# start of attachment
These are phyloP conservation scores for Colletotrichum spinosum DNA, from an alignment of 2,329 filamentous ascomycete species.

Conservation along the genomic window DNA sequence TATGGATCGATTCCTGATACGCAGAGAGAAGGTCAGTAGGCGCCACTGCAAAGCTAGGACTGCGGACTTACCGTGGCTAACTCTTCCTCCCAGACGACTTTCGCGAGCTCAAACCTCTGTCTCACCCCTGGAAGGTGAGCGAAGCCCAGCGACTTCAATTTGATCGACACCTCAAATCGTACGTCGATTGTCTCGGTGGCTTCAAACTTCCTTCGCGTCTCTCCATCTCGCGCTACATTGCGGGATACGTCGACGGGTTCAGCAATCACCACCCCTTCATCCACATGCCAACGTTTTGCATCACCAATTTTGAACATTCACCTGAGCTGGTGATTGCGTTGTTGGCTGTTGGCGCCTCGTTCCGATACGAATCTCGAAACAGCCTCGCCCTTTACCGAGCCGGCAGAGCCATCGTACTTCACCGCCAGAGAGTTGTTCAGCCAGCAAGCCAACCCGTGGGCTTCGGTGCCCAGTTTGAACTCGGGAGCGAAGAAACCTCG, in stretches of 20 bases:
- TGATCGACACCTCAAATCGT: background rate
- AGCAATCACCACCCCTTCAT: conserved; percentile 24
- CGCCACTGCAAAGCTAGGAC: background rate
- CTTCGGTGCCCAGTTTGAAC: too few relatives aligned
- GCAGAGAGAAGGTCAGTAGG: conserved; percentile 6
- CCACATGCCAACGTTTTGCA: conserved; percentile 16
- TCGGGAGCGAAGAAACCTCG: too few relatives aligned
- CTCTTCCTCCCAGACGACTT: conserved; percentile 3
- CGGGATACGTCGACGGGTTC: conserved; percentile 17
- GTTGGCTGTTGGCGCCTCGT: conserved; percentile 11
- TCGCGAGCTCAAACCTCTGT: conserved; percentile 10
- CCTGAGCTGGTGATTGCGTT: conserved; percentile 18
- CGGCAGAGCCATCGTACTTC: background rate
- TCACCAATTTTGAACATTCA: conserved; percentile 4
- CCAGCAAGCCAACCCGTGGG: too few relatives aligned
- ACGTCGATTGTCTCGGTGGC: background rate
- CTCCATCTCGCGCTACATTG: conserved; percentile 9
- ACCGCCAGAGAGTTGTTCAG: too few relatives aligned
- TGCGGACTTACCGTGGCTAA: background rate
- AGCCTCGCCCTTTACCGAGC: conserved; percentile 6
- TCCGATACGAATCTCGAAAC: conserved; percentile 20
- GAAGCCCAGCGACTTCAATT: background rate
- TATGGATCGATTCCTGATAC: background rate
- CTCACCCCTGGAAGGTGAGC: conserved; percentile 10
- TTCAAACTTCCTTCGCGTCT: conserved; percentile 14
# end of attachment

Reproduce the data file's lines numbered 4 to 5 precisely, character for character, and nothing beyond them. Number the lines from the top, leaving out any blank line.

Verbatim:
- AGCAATCACCACCCCTTCAT: conserved; percentile 24
- CGCCACTGCAAAGCTAGGAC: background rate